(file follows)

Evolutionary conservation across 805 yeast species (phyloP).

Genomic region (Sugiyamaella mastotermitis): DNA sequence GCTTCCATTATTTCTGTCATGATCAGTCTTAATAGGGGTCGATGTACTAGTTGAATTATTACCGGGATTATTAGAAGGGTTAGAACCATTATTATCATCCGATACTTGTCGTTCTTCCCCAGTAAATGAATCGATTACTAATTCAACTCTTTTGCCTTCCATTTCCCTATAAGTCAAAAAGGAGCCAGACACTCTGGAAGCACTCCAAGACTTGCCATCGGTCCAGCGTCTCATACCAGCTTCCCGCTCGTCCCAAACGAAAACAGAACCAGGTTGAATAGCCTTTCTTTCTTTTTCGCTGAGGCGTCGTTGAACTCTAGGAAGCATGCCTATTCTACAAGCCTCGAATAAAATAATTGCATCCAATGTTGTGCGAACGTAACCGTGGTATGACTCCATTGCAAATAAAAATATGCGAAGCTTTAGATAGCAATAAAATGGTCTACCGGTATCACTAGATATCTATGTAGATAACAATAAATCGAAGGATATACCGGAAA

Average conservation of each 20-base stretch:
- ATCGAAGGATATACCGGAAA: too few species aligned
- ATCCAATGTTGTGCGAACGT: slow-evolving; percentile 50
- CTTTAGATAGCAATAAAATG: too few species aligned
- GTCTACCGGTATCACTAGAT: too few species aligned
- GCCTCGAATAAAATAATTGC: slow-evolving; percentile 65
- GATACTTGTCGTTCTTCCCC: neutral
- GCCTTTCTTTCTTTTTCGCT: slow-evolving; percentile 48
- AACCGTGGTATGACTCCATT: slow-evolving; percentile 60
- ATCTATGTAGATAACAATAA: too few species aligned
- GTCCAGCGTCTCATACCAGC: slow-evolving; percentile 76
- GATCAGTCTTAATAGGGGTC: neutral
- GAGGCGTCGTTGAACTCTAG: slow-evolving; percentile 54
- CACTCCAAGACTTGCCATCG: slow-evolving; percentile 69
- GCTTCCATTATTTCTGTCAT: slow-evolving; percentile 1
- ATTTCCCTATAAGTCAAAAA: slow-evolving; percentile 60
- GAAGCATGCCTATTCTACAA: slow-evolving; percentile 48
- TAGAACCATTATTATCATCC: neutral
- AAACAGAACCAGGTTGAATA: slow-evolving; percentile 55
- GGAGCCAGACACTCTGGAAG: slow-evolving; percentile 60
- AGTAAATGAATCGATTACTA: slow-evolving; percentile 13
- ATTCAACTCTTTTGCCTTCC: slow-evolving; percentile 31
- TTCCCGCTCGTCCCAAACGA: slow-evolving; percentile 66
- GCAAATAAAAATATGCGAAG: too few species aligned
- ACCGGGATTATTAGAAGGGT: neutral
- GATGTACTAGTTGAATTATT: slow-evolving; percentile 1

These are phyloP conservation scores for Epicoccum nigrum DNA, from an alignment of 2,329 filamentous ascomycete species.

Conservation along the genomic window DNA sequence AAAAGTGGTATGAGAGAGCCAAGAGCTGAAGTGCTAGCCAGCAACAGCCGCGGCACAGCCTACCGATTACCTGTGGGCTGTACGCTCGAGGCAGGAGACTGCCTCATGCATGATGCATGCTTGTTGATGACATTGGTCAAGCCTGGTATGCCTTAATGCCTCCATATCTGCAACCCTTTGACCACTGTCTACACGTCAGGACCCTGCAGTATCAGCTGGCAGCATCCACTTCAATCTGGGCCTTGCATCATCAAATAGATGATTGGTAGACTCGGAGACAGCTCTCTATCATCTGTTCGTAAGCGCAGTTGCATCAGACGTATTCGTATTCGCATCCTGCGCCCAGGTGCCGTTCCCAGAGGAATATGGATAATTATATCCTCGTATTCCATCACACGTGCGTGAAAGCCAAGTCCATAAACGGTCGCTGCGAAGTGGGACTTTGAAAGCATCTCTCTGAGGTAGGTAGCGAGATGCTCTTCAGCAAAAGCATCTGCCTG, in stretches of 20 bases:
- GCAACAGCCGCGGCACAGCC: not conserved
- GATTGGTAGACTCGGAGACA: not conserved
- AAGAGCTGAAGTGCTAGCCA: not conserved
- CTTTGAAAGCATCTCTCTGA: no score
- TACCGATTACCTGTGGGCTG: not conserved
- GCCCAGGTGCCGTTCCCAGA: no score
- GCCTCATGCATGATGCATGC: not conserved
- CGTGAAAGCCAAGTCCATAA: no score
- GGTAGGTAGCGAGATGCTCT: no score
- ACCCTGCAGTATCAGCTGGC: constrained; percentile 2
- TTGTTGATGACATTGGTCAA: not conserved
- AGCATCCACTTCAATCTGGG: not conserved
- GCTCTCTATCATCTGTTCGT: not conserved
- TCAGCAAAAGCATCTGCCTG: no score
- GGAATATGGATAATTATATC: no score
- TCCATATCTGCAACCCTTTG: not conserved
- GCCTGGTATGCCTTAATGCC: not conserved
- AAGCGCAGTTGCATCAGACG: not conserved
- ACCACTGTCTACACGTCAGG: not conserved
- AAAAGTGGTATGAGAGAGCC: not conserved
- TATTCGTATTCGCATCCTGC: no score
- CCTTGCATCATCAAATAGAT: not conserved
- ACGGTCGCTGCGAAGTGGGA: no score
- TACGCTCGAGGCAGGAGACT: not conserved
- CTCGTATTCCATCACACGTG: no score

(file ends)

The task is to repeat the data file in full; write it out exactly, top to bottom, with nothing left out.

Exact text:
Evolutionary conservation across 805 yeast species (phyloP).

Genomic region (Sugiyamaella mastotermitis): DNA sequence GCTTCCATTATTTCTGTCATGATCAGTCTTAATAGGGGTCGATGTACTAGTTGAATTATTACCGGGATTATTAGAAGGGTTAGAACCATTATTATCATCCGATACTTGTCGTTCTTCCCCAGTAAATGAATCGATTACTAATTCAACTCTTTTGCCTTCCATTTCCCTATAAGTCAAAAAGGAGCCAGACACTCTGGAAGCACTCCAAGACTTGCCATCGGTCCAGCGTCTCATACCAGCTTCCCGCTCGTCCCAAACGAAAACAGAACCAGGTTGAATAGCCTTTCTTTCTTTTTCGCTGAGGCGTCGTTGAACTCTAGGAAGCATGCCTATTCTACAAGCCTCGAATAAAATAATTGCATCCAATGTTGTGCGAACGTAACCGTGGTATGACTCCATTGCAAATAAAAATATGCGAAGCTTTAGATAGCAATAAAATGGTCTACCGGTATCACTAGATATCTATGTAGATAACAATAAATCGAAGGATATACCGGAAA

Average conservation of each 20-base stretch:
- ATCGAAGGATATACCGGAAA: too few species aligned
- ATCCAATGTTGTGCGAACGT: slow-evolving; percentile 50
- CTTTAGATAGCAATAAAATG: too few species aligned
- GTCTACCGGTATCACTAGAT: too few species aligned
- GCCTCGAATAAAATAATTGC: slow-evolving; percentile 65
- GATACTTGTCGTTCTTCCCC: neutral
- GCCTTTCTTTCTTTTTCGCT: slow-evolving; percentile 48
- AACCGTGGTATGACTCCATT: slow-evolving; percentile 60
- ATCTATGTAGATAACAATAA: too few species aligned
- GTCCAGCGTCTCATACCAGC: slow-evolving; percentile 76
- GATCAGTCTTAATAGGGGTC: neutral
- GAGGCGTCGTTGAACTCTAG: slow-evolving; percentile 54
- CACTCCAAGACTTGCCATCG: slow-evolving; percentile 69
- GCTTCCATTATTTCTGTCAT: slow-evolving; percentile 1
- ATTTCCCTATAAGTCAAAAA: slow-evolving; percentile 60
- GAAGCATGCCTATTCTACAA: slow-evolving; percentile 48
- TAGAACCATTATTATCATCC: neutral
- AAACAGAACCAGGTTGAATA: slow-evolving; percentile 55
- GGAGCCAGACACTCTGGAAG: slow-evolving; percentile 60
- AGTAAATGAATCGATTACTA: slow-evolving; percentile 13
- ATTCAACTCTTTTGCCTTCC: slow-evolving; percentile 31
- TTCCCGCTCGTCCCAAACGA: slow-evolving; percentile 66
- GCAAATAAAAATATGCGAAG: too few species aligned
- ACCGGGATTATTAGAAGGGT: neutral
- GATGTACTAGTTGAATTATT: slow-evolving; percentile 1

These are phyloP conservation scores for Epicoccum nigrum DNA, from an alignment of 2,329 filamentous ascomycete species.

Conservation along the genomic window DNA sequence AAAAGTGGTATGAGAGAGCCAAGAGCTGAAGTGCTAGCCAGCAACAGCCGCGGCACAGCCTACCGATTACCTGTGGGCTGTACGCTCGAGGCAGGAGACTGCCTCATGCATGATGCATGCTTGTTGATGACATTGGTCAAGCCTGGTATGCCTTAATGCCTCCATATCTGCAACCCTTTGACCACTGTCTACACGTCAGGACCCTGCAGTATCAGCTGGCAGCATCCACTTCAATCTGGGCCTTGCATCATCAAATAGATGATTGGTAGACTCGGAGACAGCTCTCTATCATCTGTTCGTAAGCGCAGTTGCATCAGACGTATTCGTATTCGCATCCTGCGCCCAGGTGCCGTTCCCAGAGGAATATGGATAATTATATCCTCGTATTCCATCACACGTGCGTGAAAGCCAAGTCCATAAACGGTCGCTGCGAAGTGGGACTTTGAAAGCATCTCTCTGAGGTAGGTAGCGAGATGCTCTTCAGCAAAAGCATCTGCCTG, in stretches of 20 bases:
- GCAACAGCCGCGGCACAGCC: not conserved
- GATTGGTAGACTCGGAGACA: not conserved
- AAGAGCTGAAGTGCTAGCCA: not conserved
- CTTTGAAAGCATCTCTCTGA: no score
- TACCGATTACCTGTGGGCTG: not conserved
- GCCCAGGTGCCGTTCCCAGA: no score
- GCCTCATGCATGATGCATGC: not conserved
- CGTGAAAGCCAAGTCCATAA: no score
- GGTAGGTAGCGAGATGCTCT: no score
- ACCCTGCAGTATCAGCTGGC: constrained; percentile 2
- TTGTTGATGACATTGGTCAA: not conserved
- AGCATCCACTTCAATCTGGG: not conserved
- GCTCTCTATCATCTGTTCGT: not conserved
- TCAGCAAAAGCATCTGCCTG: no score
- GGAATATGGATAATTATATC: no score
- TCCATATCTGCAACCCTTTG: not conserved
- GCCTGGTATGCCTTAATGCC: not conserved
- AAGCGCAGTTGCATCAGACG: not conserved
- ACCACTGTCTACACGTCAGG: not conserved
- AAAAGTGGTATGAGAGAGCC: not conserved
- TATTCGTATTCGCATCCTGC: no score
- CCTTGCATCATCAAATAGAT: not conserved
- ACGGTCGCTGCGAAGTGGGA: no score
- TACGCTCGAGGCAGGAGACT: not conserved
- CTCGTATTCCATCACACGTG: no score